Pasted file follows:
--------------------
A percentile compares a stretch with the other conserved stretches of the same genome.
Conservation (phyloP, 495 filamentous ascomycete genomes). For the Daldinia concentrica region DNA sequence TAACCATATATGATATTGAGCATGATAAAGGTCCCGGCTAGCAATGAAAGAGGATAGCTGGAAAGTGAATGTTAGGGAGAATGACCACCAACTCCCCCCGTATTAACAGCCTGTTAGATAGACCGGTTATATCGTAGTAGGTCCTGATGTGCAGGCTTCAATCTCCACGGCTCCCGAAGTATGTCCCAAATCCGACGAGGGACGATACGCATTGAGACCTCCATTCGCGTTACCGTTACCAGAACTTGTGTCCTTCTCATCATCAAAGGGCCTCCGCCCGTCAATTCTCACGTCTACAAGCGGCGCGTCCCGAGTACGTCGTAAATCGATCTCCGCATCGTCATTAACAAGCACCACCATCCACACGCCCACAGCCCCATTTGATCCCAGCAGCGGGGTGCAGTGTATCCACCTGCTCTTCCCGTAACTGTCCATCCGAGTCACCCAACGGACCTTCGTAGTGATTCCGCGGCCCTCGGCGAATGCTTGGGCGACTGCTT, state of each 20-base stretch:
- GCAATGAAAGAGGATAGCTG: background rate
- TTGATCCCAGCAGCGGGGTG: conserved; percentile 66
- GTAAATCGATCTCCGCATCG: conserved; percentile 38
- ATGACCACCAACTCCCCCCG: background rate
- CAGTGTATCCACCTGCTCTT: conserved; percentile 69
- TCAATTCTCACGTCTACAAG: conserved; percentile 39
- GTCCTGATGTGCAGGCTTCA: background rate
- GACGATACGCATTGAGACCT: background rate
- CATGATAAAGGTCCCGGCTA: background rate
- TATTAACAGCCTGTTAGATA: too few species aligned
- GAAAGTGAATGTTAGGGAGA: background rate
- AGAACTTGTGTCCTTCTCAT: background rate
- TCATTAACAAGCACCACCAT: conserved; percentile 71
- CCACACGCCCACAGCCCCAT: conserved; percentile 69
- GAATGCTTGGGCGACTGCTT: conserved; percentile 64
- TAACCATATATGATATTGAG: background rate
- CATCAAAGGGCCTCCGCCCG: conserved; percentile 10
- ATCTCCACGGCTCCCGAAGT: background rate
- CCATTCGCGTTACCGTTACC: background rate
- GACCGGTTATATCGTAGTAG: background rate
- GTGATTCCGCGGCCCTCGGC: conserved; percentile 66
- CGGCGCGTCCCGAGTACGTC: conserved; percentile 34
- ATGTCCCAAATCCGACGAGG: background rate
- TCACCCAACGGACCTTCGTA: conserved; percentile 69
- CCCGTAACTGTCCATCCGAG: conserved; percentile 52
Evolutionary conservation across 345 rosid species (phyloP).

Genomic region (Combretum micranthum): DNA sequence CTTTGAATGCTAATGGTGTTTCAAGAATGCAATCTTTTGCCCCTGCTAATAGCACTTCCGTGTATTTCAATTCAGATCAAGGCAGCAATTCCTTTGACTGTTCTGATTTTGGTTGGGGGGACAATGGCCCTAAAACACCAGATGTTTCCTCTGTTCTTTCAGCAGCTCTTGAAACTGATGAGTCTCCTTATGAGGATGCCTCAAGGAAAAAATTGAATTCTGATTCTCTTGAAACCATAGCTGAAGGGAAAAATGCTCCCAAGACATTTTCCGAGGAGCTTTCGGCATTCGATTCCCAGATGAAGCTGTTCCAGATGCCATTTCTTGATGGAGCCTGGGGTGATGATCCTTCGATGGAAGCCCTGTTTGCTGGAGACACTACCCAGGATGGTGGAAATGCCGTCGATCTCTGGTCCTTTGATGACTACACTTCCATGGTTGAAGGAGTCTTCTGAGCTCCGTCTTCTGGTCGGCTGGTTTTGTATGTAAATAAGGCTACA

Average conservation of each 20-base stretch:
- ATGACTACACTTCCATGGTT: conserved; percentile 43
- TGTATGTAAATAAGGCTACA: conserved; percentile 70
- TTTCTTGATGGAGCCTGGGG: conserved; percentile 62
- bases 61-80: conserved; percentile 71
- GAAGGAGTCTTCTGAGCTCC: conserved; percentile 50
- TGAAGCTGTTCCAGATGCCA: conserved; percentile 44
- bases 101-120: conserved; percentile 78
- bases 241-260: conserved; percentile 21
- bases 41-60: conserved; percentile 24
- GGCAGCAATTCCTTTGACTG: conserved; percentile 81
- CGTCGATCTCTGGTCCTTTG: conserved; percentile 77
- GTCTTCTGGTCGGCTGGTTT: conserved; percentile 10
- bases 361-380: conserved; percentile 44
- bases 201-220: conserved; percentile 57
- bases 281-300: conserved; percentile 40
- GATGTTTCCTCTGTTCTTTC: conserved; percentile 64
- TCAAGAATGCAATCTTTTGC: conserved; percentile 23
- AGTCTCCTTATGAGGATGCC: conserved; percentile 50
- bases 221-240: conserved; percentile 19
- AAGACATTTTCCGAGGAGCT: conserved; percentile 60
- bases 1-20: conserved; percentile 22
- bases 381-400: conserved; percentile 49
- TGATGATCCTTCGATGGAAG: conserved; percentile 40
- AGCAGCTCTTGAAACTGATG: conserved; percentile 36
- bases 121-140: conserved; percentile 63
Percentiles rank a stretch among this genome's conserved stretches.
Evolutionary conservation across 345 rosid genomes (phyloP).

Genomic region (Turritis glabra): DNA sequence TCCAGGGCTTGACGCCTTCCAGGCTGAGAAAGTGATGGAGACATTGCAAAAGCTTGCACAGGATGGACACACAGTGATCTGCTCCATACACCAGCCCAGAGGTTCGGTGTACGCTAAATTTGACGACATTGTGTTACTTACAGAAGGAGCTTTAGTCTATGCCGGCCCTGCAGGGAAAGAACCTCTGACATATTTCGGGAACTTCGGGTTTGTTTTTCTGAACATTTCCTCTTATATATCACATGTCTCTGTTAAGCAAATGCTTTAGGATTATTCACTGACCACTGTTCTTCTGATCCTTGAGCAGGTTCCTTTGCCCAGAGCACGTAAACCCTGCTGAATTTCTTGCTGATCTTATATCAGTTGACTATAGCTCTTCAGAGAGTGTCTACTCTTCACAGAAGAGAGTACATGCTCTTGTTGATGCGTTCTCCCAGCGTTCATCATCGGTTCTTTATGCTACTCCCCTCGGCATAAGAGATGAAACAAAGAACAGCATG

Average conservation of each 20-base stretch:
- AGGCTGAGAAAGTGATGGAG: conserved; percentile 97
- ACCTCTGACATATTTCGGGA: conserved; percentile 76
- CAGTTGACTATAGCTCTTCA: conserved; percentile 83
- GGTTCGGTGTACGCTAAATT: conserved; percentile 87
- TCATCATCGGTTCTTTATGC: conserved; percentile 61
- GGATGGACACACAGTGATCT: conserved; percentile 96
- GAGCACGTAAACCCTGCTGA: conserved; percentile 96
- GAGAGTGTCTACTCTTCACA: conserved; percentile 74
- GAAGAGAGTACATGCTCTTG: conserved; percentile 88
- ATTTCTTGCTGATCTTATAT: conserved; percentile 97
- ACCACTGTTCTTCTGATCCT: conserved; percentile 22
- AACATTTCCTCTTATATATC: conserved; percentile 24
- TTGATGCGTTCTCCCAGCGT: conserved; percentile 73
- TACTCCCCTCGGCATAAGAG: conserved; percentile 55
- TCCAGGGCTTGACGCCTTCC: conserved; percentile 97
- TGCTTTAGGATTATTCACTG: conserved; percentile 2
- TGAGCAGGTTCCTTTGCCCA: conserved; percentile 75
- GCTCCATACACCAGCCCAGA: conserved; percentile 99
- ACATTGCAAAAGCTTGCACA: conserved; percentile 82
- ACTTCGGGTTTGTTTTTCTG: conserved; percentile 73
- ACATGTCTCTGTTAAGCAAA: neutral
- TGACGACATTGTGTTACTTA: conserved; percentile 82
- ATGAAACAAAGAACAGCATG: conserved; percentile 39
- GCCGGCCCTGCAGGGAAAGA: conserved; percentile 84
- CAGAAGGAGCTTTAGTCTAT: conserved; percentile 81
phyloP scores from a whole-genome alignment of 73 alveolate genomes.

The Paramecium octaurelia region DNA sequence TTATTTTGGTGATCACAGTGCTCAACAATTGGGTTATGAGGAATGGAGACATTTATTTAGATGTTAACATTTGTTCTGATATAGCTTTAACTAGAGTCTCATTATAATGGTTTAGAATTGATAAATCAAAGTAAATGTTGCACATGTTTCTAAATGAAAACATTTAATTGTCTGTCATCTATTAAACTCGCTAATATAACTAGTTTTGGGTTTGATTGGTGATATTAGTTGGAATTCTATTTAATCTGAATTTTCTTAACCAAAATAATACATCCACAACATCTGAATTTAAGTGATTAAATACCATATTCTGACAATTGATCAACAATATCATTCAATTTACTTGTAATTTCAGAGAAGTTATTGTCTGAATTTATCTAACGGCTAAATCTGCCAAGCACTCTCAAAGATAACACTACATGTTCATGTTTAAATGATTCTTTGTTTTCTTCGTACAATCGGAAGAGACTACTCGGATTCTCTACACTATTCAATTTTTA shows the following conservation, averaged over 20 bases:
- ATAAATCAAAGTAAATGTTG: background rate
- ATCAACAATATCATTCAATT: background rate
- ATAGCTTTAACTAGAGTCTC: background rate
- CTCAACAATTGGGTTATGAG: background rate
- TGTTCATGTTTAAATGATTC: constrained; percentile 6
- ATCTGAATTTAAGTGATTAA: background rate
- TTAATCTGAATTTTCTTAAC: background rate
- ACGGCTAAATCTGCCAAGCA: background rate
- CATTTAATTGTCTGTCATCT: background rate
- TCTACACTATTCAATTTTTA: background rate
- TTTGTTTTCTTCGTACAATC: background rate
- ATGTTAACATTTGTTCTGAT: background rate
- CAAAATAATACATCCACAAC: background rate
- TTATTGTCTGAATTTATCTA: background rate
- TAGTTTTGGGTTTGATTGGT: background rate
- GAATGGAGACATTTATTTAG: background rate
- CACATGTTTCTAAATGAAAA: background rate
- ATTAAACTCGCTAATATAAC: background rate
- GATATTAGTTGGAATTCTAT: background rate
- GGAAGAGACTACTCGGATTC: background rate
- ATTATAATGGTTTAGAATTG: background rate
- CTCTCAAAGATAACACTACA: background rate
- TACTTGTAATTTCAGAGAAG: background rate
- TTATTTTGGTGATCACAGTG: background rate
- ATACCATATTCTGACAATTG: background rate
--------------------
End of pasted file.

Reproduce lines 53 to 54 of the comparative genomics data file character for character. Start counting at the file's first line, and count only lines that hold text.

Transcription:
- TGATGATCCTTCGATGGAAG: conserved; percentile 40
- AGCAGCTCTTGAAACTGATG: conserved; percentile 36